History of Space Rockets
Space travel has always been a fascination for humans. Even in ancient times, people dreamt of travelling to the stars. The first recorded attempt at space travel was made by a Chinese scientist named Wan Hu. He attempted to use a chair with rockets attached to it to fly into space, but he didn’t make it very far and died in the process.
It wasn’t until the early 20th century that space travel began to be taken seriously as a means of exploring the universe. In 1903, Russian physicist Konstantin Tsiolkovsky published a paper called “The Exploration of Cosmic Space by Means of Reaction Devices”. This paper outlined the basic principles of space travel using rockets.
In 1957, the Soviet Union launched Sputnik 1 into space. This was the first man-made satellite to be put into Earth’s orbit and demonstrated that rockets could be used for more than just fireworks. It was after this point that space travel began to gain more steam as a serious area of scientific exploration.
The next major step towards achieving human space travel was made in 1959 when the Soviet Union sent two dogs on board Sputnik 9. These dogs became the first living creatures to orbit the Earth. Their journey proved that life could survive in outer space and established rocketry as a valid means of transport through the atmosphere and into outer space. The United States followed suit by sending many monkeys, mice, fish, cats, and dogs into suborbital flights during their Project Mercury, but it wasn’t until 1961 that they succeeded in sending a human man into space.
What is a Space Rocket?
A space rocket is a vehicle capable of transporting material and people beyond the Earth’s atmosphere. Rockets work by propelling themselves forward with thrust generated by hot gases released from the rear of the rocket engine. They are powered by chemical reactions so they do not need an extensive supply of oxygen like spacecraft that use solar power. The first person to ever use rockets as means of transport was Jules Verne, the French writer who wrote “From Earth to Moon” and “Around the World in 80 days”. In his stories, he used gunpowder or copper tubes filled with hydrogen gas as their source for propulsion.
The first rockets were created over 2000 years ago in China and they were used to scare enemies. Chinese astronomers also built up to 200 bamboo towers with copper pipes filled with gunpowder at the top, but instead of using them as weapons, they would ignite the powder so that it could shoot sparks into the night sky. The sound produced by the explosions was said to frighten away evil spirits.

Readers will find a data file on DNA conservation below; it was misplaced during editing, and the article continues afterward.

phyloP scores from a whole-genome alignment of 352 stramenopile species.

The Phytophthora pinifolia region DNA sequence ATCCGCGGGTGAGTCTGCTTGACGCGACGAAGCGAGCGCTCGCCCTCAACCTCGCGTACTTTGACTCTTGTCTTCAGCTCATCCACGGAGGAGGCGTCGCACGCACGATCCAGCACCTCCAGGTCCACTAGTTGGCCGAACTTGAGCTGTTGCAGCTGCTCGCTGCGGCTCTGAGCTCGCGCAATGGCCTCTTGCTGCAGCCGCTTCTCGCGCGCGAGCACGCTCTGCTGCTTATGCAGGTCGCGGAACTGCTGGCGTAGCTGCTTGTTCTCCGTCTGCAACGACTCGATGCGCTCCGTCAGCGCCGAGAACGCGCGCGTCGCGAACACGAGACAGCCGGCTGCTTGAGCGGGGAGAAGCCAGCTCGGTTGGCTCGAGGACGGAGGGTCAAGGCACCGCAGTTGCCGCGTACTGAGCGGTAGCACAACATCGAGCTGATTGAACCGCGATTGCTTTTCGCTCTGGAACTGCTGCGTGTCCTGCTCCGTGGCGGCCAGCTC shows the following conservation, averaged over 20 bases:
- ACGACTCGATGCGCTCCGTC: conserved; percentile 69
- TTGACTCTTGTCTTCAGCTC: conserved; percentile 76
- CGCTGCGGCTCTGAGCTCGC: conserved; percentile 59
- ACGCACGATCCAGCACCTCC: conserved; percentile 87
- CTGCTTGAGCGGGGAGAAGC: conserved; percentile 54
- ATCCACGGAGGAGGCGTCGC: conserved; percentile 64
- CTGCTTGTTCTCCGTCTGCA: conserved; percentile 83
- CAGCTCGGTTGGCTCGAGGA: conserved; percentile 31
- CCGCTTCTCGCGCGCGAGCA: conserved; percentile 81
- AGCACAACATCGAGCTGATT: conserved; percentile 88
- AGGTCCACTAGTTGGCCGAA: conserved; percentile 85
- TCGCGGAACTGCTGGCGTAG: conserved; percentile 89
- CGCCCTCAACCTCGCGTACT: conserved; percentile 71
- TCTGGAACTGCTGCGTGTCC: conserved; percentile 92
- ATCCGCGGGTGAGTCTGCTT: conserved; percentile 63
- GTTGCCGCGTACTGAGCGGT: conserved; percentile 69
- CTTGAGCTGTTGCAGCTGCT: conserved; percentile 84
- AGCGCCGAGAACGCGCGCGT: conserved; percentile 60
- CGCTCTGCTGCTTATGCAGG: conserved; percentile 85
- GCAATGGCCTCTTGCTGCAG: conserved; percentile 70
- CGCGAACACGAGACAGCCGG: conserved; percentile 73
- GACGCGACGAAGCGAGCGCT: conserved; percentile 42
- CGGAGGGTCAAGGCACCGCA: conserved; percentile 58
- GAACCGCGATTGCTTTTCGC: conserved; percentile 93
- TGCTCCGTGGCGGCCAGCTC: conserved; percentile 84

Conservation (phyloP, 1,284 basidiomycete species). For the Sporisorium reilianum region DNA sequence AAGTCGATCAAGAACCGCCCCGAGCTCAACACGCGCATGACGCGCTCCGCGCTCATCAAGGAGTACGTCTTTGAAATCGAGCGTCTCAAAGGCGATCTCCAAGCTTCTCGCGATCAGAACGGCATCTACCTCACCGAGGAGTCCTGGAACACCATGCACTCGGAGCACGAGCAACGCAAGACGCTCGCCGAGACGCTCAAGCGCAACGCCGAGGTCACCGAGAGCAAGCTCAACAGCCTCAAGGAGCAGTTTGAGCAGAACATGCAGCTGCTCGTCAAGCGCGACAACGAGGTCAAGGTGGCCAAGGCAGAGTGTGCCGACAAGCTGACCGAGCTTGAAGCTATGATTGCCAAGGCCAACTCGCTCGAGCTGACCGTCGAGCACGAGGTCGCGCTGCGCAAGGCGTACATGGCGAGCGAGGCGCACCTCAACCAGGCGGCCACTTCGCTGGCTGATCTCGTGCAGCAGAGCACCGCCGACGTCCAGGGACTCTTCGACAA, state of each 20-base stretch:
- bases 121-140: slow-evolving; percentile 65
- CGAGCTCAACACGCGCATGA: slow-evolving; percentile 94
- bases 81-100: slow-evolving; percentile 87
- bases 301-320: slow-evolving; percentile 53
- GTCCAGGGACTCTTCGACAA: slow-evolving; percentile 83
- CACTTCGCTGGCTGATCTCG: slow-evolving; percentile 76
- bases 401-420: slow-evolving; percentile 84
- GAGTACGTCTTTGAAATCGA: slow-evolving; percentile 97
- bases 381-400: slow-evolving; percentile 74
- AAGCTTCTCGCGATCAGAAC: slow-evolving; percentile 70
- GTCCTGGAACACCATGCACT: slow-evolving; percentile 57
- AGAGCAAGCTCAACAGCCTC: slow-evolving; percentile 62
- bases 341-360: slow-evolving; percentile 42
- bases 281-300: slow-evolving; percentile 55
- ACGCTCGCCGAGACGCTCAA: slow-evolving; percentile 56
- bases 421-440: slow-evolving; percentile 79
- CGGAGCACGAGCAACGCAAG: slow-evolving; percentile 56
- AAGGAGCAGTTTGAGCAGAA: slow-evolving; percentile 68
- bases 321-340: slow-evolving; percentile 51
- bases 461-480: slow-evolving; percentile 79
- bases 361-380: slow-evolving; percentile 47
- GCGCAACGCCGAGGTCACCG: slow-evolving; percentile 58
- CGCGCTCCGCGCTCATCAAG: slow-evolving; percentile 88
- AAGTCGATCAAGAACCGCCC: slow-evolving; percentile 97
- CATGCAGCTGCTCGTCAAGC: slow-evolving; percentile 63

Types of Space Rockets
1. Liquid-fueled Rocket Engines:
This type of engine uses liquid propellants (a fuel that produces gas when burned) which are then ignited in an enclosed space to produce thrust that moves a rocket through space. Sometimes these engines require two or more propellants that are mixed together for added thrust.
Solid-fueled Rocket Engines:
These engines, as the name suggests, use a solid fuel source that is burned to create the thrust needed to propel a rocket. This type of engine is popular because it requires little maintenance and can be stored in a standby position for long periods of time before being used.
Although there are several varieties of this type of rocket engine, they all work by using both liquid propellants and solid propellants at different stages during takeoff or throughout space travel. The liquids may be ignited by either pressure or an electrical charge system that activates the entire launch sequence upon ignition.
How they work
A space rocket works by lifting off the ground and shooting into space by using fuel. Rocket engines are powered by chemical reactions to create thrust.
When the rocket engines burn, they use one kind of fuel. That fuel burns right at the stop and sends hot gas down a pipe called the nozzle, to push against the side of the rocket. The faster you need to get away from Earth (the deeper into space you want to go), or if you are carrying very heavy things like astronauts or equipment, then it takes more powerful engines and more fuel.